Subject: Va-y'chi and naming children
I always enjoy reading your Weekly Reader. This week's was especially interesting as (as you will note below) I did not know where the practice of blessing one's children came from. As my son blesses his children each Shabbat, I thought he would be interested, so forwarded it on to him.
This is awesome! I'd love to get them and use them for our Shabbas discussions!"
Malka was our previous rabbi with whom Tom studied when he converted and afterwards. We contribute to her congregation in Santa Fe. I thought this would interest you. I never knew the origin of blessing your children on Shabbat.
January 9, 2004
This week the Torah portion brings us the end of the book of Genesis and the deaths of Jacob and his son, Joseph. Yet it is called Va-y'chi, "And Jacob lived..." Jacob lived to become Israel and claim his complete identity; he lived to lose his beloved son because of his children's deceit; and he lived to see that son not only alive but the viceroy of a mighty nation and a father himself. Despite everything, the gift is life, and Jacob embodies one who lived.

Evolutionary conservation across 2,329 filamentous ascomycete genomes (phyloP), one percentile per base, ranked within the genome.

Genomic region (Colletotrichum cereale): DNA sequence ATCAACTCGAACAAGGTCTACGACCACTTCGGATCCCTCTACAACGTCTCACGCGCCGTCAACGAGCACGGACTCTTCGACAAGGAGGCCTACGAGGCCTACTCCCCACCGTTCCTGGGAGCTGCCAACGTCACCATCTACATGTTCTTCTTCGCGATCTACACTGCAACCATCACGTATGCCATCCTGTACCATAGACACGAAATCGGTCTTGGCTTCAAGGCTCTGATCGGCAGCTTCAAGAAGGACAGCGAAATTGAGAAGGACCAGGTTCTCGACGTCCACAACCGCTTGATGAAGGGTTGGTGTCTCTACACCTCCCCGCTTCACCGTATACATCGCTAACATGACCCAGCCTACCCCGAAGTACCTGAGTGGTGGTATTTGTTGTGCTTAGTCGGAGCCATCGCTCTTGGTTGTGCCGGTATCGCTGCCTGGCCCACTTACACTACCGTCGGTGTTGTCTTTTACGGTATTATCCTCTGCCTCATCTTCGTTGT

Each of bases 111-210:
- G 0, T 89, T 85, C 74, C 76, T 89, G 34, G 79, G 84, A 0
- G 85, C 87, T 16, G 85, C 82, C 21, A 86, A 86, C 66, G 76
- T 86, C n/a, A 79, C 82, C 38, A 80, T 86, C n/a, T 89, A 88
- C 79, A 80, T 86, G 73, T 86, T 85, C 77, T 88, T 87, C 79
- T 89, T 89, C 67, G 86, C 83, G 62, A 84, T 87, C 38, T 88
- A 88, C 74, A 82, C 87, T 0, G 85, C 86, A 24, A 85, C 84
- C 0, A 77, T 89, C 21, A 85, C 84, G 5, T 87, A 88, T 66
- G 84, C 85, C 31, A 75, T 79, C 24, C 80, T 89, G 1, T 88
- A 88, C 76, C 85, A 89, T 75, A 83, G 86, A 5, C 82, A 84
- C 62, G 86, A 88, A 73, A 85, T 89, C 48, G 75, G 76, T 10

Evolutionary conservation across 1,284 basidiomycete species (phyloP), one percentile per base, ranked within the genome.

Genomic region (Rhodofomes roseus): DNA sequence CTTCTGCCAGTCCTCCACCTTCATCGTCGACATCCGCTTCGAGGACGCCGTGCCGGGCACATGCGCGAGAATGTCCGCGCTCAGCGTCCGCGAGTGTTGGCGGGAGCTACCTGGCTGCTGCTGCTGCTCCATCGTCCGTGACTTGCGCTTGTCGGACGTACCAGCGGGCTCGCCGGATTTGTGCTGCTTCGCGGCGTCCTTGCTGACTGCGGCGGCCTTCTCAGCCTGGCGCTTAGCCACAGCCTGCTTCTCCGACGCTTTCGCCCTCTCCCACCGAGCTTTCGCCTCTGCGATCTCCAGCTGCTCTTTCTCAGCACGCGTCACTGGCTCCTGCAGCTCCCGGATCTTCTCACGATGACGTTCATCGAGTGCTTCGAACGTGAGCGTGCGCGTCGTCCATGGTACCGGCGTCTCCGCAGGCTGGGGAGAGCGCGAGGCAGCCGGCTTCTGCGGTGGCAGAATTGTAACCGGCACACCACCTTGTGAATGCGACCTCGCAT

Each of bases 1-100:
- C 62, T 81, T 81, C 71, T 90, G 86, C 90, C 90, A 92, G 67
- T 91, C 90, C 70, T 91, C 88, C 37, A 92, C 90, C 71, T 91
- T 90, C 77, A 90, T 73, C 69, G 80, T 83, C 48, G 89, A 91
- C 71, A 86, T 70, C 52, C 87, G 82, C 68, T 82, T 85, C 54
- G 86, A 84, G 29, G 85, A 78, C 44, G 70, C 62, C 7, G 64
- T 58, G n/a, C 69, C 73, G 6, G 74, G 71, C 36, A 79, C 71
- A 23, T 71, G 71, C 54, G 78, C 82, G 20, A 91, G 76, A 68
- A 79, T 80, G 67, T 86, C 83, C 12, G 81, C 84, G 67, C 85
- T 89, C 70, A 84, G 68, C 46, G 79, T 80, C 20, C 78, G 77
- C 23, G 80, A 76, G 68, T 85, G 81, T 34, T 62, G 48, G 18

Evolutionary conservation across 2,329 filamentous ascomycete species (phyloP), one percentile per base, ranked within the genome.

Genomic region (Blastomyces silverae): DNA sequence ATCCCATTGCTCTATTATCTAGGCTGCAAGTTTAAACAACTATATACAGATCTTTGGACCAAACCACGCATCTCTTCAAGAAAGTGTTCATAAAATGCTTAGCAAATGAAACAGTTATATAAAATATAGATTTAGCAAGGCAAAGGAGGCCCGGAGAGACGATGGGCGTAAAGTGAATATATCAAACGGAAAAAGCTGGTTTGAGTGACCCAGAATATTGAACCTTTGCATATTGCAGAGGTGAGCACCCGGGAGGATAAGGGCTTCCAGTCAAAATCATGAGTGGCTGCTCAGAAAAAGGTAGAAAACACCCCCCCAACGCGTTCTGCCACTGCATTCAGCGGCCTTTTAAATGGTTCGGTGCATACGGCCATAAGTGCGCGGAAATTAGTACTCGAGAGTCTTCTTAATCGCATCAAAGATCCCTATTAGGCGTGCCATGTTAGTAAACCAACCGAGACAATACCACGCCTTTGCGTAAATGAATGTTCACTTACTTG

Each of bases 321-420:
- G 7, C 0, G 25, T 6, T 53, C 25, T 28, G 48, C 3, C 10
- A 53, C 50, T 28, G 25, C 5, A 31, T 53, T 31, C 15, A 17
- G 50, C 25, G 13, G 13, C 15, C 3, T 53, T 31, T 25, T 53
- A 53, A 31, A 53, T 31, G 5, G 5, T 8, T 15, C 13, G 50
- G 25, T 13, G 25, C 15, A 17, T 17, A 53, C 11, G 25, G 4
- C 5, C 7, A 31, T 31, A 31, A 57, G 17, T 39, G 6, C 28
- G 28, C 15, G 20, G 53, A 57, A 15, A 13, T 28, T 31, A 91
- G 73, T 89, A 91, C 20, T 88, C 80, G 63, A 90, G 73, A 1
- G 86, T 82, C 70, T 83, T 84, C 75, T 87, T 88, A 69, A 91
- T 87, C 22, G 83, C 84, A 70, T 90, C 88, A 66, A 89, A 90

In these closing chapters, Jacob, on his deathbed, requests to see Joseph, and Joseph comes to him with his two young sons, Manassah and Ephraim. With his remaining strength, Jacob sits up for the visit and notices the children. "Who are these?" he asks his son. The rabbis wonder why he doesn't recognize his grandsons. Is he too blind, too weak of mind, or is it that the boys look like who they are, wealthy Egyptian kids wearing the latest fashion?
When Joseph tells him that these are his sons, Jacob asks to have the boys brought near to him so that he can bless them. Joseph is careful to place Manassah, the first born, near his father's strong right hand. But old patriarchs don't forget their tricks. With a boy on each knee, Jacob crosses his hands so that Ephraim gets the blessing of the powerful hand. If you want to know why, come join us tomorrow morning at Ponce de Leon, 640 Alta Vista, at 9:30 upstairs in the arts and crafts room. You'll get bagels and cream cheese along with enlightenment plus the gratitude of all present.
The tradition of blessing our children remains with us. This Friday evening lucky Jewish children will receive the same physically affectionate communication from their parents, who will say to their sons, "May God make you like Ephraim and Manassah." Why not Abraham, Isaac, and Jacob? With girls, we ask that God make them like Sarah, Rebecca, and Rachel. Ephraim and Manassah were the first Jews to teach us how to live in two worlds, how to be both Egyptian and Jewish. They knew how to "dress British and think Yiddish."
I invite you to think of your children, grandchildren, and all little ones whom you hope will embrace our tradition. Imagine placing your hands on their heads and blessing them with the expansiveness and balance to embrace the best of this world while holding fast to our tree of life, the history and wisdom of the Jewish people. By blessing we are blessed.
Peace and Blessings,
Rabbi Malka Drucker